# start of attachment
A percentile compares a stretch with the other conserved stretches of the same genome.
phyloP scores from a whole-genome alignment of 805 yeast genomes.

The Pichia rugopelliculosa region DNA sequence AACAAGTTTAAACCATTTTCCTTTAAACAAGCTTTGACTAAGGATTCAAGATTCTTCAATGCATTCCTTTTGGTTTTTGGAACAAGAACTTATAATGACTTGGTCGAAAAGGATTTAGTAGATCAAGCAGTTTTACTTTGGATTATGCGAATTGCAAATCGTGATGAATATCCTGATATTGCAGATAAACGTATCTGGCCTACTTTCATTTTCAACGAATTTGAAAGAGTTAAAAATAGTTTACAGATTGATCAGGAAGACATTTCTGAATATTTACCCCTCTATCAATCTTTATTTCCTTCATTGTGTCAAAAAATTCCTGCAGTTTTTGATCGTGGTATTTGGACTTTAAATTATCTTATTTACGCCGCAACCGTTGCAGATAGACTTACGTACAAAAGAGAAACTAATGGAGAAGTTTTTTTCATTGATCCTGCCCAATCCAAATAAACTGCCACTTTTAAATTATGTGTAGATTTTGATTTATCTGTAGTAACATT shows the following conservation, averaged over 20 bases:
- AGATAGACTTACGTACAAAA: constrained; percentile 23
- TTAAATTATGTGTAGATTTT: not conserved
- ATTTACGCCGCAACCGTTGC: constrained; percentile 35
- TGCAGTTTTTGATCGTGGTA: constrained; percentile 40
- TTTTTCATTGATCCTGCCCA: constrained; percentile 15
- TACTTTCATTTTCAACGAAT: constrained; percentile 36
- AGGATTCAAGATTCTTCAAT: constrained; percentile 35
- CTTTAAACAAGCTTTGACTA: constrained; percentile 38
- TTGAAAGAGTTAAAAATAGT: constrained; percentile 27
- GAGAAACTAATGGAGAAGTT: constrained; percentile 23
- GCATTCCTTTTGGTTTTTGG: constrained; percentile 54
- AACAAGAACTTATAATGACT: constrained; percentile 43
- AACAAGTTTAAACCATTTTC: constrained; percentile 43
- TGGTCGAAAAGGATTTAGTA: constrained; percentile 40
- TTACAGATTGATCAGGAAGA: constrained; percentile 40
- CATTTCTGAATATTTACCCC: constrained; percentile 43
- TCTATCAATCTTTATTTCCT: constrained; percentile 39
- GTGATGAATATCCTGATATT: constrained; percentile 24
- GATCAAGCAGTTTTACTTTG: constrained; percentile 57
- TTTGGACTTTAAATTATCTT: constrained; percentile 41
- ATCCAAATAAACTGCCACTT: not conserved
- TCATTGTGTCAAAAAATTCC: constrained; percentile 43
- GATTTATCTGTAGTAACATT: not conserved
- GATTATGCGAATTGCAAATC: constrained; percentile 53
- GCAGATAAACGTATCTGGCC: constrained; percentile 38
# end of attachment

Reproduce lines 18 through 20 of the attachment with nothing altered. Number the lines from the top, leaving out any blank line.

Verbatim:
- TTACAGATTGATCAGGAAGA: constrained; percentile 40
- CATTTCTGAATATTTACCCC: constrained; percentile 43
- TCTATCAATCTTTATTTCCT: constrained; percentile 39